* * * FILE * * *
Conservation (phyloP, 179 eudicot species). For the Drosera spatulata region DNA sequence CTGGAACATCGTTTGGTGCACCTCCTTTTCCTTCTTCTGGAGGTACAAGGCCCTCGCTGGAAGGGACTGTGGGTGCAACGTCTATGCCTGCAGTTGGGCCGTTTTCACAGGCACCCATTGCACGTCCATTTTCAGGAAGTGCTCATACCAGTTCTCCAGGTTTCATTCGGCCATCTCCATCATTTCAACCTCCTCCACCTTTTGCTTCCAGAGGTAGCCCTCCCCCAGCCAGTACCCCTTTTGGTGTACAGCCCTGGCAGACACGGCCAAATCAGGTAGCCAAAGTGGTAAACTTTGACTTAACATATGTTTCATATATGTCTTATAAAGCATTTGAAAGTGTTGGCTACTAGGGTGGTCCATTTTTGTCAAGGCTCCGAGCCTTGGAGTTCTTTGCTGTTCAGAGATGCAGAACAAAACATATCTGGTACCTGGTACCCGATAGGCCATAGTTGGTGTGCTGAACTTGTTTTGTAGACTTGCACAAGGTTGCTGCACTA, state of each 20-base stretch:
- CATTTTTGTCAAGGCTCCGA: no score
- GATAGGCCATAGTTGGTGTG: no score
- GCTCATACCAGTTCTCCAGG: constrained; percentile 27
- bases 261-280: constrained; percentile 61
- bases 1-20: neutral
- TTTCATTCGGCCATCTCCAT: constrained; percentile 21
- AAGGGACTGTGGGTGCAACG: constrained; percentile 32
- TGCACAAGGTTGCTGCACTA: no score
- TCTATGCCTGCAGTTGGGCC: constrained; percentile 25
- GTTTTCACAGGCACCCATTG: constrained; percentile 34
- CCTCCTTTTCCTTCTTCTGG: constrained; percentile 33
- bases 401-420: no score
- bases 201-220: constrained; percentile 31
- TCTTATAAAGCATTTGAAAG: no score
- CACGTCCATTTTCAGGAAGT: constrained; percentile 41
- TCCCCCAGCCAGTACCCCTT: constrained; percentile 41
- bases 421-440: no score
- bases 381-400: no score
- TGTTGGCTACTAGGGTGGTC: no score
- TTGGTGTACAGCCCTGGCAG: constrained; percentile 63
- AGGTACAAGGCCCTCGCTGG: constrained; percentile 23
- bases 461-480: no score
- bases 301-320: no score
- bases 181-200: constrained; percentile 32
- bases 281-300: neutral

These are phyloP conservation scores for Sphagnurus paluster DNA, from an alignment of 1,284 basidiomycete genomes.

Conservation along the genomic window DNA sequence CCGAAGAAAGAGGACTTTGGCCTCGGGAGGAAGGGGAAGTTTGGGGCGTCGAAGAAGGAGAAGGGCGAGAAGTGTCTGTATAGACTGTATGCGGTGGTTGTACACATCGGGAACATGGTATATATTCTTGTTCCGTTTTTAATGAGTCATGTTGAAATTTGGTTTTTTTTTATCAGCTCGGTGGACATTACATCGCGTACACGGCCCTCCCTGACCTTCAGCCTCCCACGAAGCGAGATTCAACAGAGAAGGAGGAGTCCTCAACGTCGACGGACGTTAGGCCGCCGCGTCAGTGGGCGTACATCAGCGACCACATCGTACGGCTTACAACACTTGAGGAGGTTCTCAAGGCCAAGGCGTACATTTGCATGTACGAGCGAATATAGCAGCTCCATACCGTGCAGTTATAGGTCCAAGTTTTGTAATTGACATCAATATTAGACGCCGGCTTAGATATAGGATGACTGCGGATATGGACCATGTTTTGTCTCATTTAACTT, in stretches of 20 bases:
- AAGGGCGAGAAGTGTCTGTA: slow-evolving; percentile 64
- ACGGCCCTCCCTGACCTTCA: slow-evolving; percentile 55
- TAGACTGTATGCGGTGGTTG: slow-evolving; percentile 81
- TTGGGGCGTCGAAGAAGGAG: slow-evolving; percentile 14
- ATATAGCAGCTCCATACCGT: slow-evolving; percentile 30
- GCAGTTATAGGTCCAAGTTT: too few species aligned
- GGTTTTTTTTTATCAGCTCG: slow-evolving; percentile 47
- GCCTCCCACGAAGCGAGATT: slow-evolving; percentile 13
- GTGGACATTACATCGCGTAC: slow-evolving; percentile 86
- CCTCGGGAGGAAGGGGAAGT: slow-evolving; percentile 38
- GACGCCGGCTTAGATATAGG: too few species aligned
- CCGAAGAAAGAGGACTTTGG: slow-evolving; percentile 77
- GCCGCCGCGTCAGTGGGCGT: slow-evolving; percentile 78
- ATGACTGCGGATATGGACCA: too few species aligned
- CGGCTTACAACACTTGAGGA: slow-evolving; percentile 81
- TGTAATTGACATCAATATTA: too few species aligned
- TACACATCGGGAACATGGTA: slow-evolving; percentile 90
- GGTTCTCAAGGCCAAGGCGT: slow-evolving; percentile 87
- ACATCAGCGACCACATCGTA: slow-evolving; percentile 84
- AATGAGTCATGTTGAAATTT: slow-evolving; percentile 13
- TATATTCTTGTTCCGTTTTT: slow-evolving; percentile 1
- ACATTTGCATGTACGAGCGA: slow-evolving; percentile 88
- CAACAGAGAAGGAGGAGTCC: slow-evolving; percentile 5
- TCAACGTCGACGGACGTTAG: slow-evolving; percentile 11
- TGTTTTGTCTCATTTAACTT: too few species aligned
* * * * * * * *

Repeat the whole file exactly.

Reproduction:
Conservation (phyloP, 179 eudicot species). For the Drosera spatulata region DNA sequence CTGGAACATCGTTTGGTGCACCTCCTTTTCCTTCTTCTGGAGGTACAAGGCCCTCGCTGGAAGGGACTGTGGGTGCAACGTCTATGCCTGCAGTTGGGCCGTTTTCACAGGCACCCATTGCACGTCCATTTTCAGGAAGTGCTCATACCAGTTCTCCAGGTTTCATTCGGCCATCTCCATCATTTCAACCTCCTCCACCTTTTGCTTCCAGAGGTAGCCCTCCCCCAGCCAGTACCCCTTTTGGTGTACAGCCCTGGCAGACACGGCCAAATCAGGTAGCCAAAGTGGTAAACTTTGACTTAACATATGTTTCATATATGTCTTATAAAGCATTTGAAAGTGTTGGCTACTAGGGTGGTCCATTTTTGTCAAGGCTCCGAGCCTTGGAGTTCTTTGCTGTTCAGAGATGCAGAACAAAACATATCTGGTACCTGGTACCCGATAGGCCATAGTTGGTGTGCTGAACTTGTTTTGTAGACTTGCACAAGGTTGCTGCACTA, state of each 20-base stretch:
- CATTTTTGTCAAGGCTCCGA: no score
- GATAGGCCATAGTTGGTGTG: no score
- GCTCATACCAGTTCTCCAGG: constrained; percentile 27
- bases 261-280: constrained; percentile 61
- bases 1-20: neutral
- TTTCATTCGGCCATCTCCAT: constrained; percentile 21
- AAGGGACTGTGGGTGCAACG: constrained; percentile 32
- TGCACAAGGTTGCTGCACTA: no score
- TCTATGCCTGCAGTTGGGCC: constrained; percentile 25
- GTTTTCACAGGCACCCATTG: constrained; percentile 34
- CCTCCTTTTCCTTCTTCTGG: constrained; percentile 33
- bases 401-420: no score
- bases 201-220: constrained; percentile 31
- TCTTATAAAGCATTTGAAAG: no score
- CACGTCCATTTTCAGGAAGT: constrained; percentile 41
- TCCCCCAGCCAGTACCCCTT: constrained; percentile 41
- bases 421-440: no score
- bases 381-400: no score
- TGTTGGCTACTAGGGTGGTC: no score
- TTGGTGTACAGCCCTGGCAG: constrained; percentile 63
- AGGTACAAGGCCCTCGCTGG: constrained; percentile 23
- bases 461-480: no score
- bases 301-320: no score
- bases 181-200: constrained; percentile 32
- bases 281-300: neutral

These are phyloP conservation scores for Sphagnurus paluster DNA, from an alignment of 1,284 basidiomycete genomes.

Conservation along the genomic window DNA sequence CCGAAGAAAGAGGACTTTGGCCTCGGGAGGAAGGGGAAGTTTGGGGCGTCGAAGAAGGAGAAGGGCGAGAAGTGTCTGTATAGACTGTATGCGGTGGTTGTACACATCGGGAACATGGTATATATTCTTGTTCCGTTTTTAATGAGTCATGTTGAAATTTGGTTTTTTTTTATCAGCTCGGTGGACATTACATCGCGTACACGGCCCTCCCTGACCTTCAGCCTCCCACGAAGCGAGATTCAACAGAGAAGGAGGAGTCCTCAACGTCGACGGACGTTAGGCCGCCGCGTCAGTGGGCGTACATCAGCGACCACATCGTACGGCTTACAACACTTGAGGAGGTTCTCAAGGCCAAGGCGTACATTTGCATGTACGAGCGAATATAGCAGCTCCATACCGTGCAGTTATAGGTCCAAGTTTTGTAATTGACATCAATATTAGACGCCGGCTTAGATATAGGATGACTGCGGATATGGACCATGTTTTGTCTCATTTAACTT, in stretches of 20 bases:
- AAGGGCGAGAAGTGTCTGTA: slow-evolving; percentile 64
- ACGGCCCTCCCTGACCTTCA: slow-evolving; percentile 55
- TAGACTGTATGCGGTGGTTG: slow-evolving; percentile 81
- TTGGGGCGTCGAAGAAGGAG: slow-evolving; percentile 14
- ATATAGCAGCTCCATACCGT: slow-evolving; percentile 30
- GCAGTTATAGGTCCAAGTTT: too few species aligned
- GGTTTTTTTTTATCAGCTCG: slow-evolving; percentile 47
- GCCTCCCACGAAGCGAGATT: slow-evolving; percentile 13
- GTGGACATTACATCGCGTAC: slow-evolving; percentile 86
- CCTCGGGAGGAAGGGGAAGT: slow-evolving; percentile 38
- GACGCCGGCTTAGATATAGG: too few species aligned
- CCGAAGAAAGAGGACTTTGG: slow-evolving; percentile 77
- GCCGCCGCGTCAGTGGGCGT: slow-evolving; percentile 78
- ATGACTGCGGATATGGACCA: too few species aligned
- CGGCTTACAACACTTGAGGA: slow-evolving; percentile 81
- TGTAATTGACATCAATATTA: too few species aligned
- TACACATCGGGAACATGGTA: slow-evolving; percentile 90
- GGTTCTCAAGGCCAAGGCGT: slow-evolving; percentile 87
- ACATCAGCGACCACATCGTA: slow-evolving; percentile 84
- AATGAGTCATGTTGAAATTT: slow-evolving; percentile 13
- TATATTCTTGTTCCGTTTTT: slow-evolving; percentile 1
- ACATTTGCATGTACGAGCGA: slow-evolving; percentile 88
- CAACAGAGAAGGAGGAGTCC: slow-evolving; percentile 5
- TCAACGTCGACGGACGTTAG: slow-evolving; percentile 11
- TGTTTTGTCTCATTTAACTT: too few species aligned